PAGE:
What is the difference between Natural and Cultured Pearls
Although natural and cultured pearls both come from oysters, the pearls are formed from different types of implantation.
Natural pearls are created in oysters when an irritant becomes trapped in the mollusk. Despite popular belief, a grain of sand is normally not enough of an irritant to form a pearl. Instead, more common irritants are pieces of shell, parasites, or fish scales. When the irritant gathers in the mollusk, the animal then senses the foreign object and, over a period of time, coats it with layers of aragonite and conchiolin – the two materials that the animal uses to create its shell.
Qualities of Natural Pearls
Natural pearls usually possess an irregular shape which is refer to as Baroque pearls. Speherical natural pearls are rare to encounter and therefore are valued higher as a result. On the opposite end, cultured pearl shapes can be easily manipulated and are created through what the maker inserts into the mollusk as the pearl’s core.
The Demand for Natural Pearls
In today’s market, both natural and cultured pearls are in high demand. Yet unless a pearl is at least 80 years old, there is a good chance that it is cultured rather than natural. This is because most of the mollusks that were capable of producing pearls naturally are nearly extinct from the pearl hunting that occured in the 1800s. In fact, Bahrain is one of the last remaining countries where divers still search for natural pearls.
There are two types of cultured pearls: freshwater pearls from mussels and saltwater pearls from oysters. Similar to natural pearls, cultured versions are created in an almost identical process. The only difference is a person carefully implants the irritant in the oyster instead of leaving it to chance. From there, we then step aside and let nature take its course.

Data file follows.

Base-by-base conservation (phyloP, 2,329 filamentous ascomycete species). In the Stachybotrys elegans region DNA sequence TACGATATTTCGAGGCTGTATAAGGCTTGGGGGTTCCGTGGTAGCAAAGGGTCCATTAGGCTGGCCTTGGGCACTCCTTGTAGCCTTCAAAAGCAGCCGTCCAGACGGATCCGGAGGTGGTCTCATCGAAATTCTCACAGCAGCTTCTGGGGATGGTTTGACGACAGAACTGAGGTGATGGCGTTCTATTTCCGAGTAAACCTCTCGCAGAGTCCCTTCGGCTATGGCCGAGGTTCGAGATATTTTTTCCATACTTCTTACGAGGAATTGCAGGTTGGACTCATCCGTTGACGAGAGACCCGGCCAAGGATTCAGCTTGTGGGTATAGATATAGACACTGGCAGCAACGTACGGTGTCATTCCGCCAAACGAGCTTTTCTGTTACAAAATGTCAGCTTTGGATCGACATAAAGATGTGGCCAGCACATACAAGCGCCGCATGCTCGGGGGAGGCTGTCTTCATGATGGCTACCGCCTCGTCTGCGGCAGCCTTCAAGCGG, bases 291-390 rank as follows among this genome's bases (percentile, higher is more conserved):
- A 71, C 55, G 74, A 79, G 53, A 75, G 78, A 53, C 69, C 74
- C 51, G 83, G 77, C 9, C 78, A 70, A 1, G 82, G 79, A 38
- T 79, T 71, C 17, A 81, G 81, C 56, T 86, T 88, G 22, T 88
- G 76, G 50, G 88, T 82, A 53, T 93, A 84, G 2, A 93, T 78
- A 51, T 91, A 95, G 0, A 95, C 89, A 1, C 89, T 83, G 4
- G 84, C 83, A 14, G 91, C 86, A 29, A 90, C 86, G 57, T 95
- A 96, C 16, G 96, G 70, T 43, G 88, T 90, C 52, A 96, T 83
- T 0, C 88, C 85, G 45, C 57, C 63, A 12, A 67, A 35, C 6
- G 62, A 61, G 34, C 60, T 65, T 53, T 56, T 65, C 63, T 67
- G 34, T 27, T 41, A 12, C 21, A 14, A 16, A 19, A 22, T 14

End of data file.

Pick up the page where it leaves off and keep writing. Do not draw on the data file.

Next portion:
Freshwater pearls come in a wide range of colors such as beautiful shades of pink, gold, and green in addition to the more traditional white and cream. Furthermore, they are available in several different shapes such as oval, rounded, and rice-shaped. These types of pearls are composed completely of nacre (the inner shell layer of mollusks) while saltwater pearls only have a few layers of nacre on the outside.
Saltwater pearls consist of any pearls cultured in mollusks that inhabit saline waters. The three most common types of saltwater pearls are Akoya, Tahitian, and South Sea pearls. Saltwater pearls generally have a round or semiround shape and are typically white or cream colored unless dyed otherwise. Due to saltwater pearls being rarer, more lustrous, and more uniform in shape than freshwater pearls, they are normally more expensive.
The Demand for Cultured Pearls
Overall, both pearl types have the same iridescent luster, but freshwater pearls are less pricey due to how much easier it is to obtain them. In fact, a single mussel can create up to twenty pearls at once, whereas an oyster can only create one pearl at a time. Therefore, the freshwater versions are usually the most economical option for pearl jewelry.
Which Should You Choose?
Overall, both natural and cultured pearls can make up incredible pieces of jewelry. Either version of the iridescent gem can add an eloquent and timeless touch to any ensemble you have.
Moreover, both versions can be priced expensively due to a lack of production. In fact, only one in every ten thousand oysters are actually capable of producing a pearl and even then, the pearl may not always uphold the desired shape and luster. Therefore, all pearls are considered to be of great value.
In the end, cultured pearls have most of the same attributes as natural pearls. However, cultured pearls are undeniably easier to aquire than natural pearls and can often possess a more diversified appeal due to its creation by man and not nature. That being said, when it comes to selecting the natural or cultured version of this luminous stone, it’s all a matter of personal preference!